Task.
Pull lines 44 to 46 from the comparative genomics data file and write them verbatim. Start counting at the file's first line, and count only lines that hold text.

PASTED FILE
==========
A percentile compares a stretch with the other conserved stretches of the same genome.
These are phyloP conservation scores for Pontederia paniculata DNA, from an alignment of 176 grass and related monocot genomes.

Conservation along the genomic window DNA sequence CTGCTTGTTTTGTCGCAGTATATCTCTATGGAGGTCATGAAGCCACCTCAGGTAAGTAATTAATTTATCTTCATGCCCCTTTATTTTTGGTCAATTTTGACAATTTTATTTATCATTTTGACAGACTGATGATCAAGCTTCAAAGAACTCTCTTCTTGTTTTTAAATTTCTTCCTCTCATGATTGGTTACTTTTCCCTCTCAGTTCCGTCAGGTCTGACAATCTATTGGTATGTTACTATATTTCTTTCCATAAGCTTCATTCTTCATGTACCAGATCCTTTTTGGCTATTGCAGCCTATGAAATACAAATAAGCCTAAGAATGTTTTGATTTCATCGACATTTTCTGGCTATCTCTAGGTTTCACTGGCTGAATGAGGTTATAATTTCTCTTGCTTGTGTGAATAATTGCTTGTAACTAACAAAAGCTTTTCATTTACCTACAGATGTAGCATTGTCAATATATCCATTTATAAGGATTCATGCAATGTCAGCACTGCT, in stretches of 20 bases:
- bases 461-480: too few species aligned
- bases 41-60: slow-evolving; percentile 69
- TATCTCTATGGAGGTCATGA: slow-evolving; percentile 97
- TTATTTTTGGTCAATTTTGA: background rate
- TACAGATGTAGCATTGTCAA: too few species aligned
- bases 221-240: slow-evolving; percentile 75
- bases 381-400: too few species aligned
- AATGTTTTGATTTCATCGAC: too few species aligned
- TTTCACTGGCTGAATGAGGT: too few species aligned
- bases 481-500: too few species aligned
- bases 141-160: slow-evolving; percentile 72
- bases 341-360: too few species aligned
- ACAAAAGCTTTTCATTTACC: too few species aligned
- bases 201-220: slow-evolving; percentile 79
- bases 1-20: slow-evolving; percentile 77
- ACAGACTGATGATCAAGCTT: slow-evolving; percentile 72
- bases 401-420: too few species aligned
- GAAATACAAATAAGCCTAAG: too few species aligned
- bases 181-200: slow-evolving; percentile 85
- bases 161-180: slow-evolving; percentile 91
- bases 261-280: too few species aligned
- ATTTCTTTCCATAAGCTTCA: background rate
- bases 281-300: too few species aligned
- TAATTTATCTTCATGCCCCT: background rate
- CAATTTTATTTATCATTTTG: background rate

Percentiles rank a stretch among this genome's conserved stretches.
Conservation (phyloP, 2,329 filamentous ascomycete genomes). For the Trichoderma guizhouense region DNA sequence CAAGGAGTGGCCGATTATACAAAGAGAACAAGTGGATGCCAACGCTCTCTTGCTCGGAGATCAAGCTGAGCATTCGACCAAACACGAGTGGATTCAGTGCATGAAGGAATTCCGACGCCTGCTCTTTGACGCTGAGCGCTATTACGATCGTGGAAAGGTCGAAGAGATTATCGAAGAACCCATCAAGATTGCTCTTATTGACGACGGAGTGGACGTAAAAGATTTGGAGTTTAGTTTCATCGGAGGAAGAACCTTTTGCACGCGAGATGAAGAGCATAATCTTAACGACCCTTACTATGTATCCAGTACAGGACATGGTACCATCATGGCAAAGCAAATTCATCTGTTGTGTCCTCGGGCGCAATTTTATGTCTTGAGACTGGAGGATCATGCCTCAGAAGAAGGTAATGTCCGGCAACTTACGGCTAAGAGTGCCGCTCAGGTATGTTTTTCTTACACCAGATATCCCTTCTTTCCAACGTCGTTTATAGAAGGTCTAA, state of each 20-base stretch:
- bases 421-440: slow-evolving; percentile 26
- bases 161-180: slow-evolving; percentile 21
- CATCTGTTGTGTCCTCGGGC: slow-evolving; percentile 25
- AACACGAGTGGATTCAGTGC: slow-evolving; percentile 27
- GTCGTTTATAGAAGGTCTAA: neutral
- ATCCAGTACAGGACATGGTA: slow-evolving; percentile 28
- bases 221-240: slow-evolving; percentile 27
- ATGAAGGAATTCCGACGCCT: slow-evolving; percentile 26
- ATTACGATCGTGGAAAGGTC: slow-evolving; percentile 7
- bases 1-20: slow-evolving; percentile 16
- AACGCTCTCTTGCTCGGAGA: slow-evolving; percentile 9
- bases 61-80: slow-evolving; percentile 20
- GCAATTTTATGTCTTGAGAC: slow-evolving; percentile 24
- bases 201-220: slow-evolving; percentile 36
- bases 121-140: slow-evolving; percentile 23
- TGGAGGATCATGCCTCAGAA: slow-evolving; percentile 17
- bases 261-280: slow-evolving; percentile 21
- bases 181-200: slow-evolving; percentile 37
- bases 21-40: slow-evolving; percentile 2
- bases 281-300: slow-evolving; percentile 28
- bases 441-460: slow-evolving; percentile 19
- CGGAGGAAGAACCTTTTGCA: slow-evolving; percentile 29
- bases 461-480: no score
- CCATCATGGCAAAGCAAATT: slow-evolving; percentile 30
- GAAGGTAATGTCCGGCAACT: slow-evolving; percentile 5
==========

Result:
- bases 201-220: slow-evolving; percentile 36
- bases 121-140: slow-evolving; percentile 23
- TGGAGGATCATGCCTCAGAA: slow-evolving; percentile 17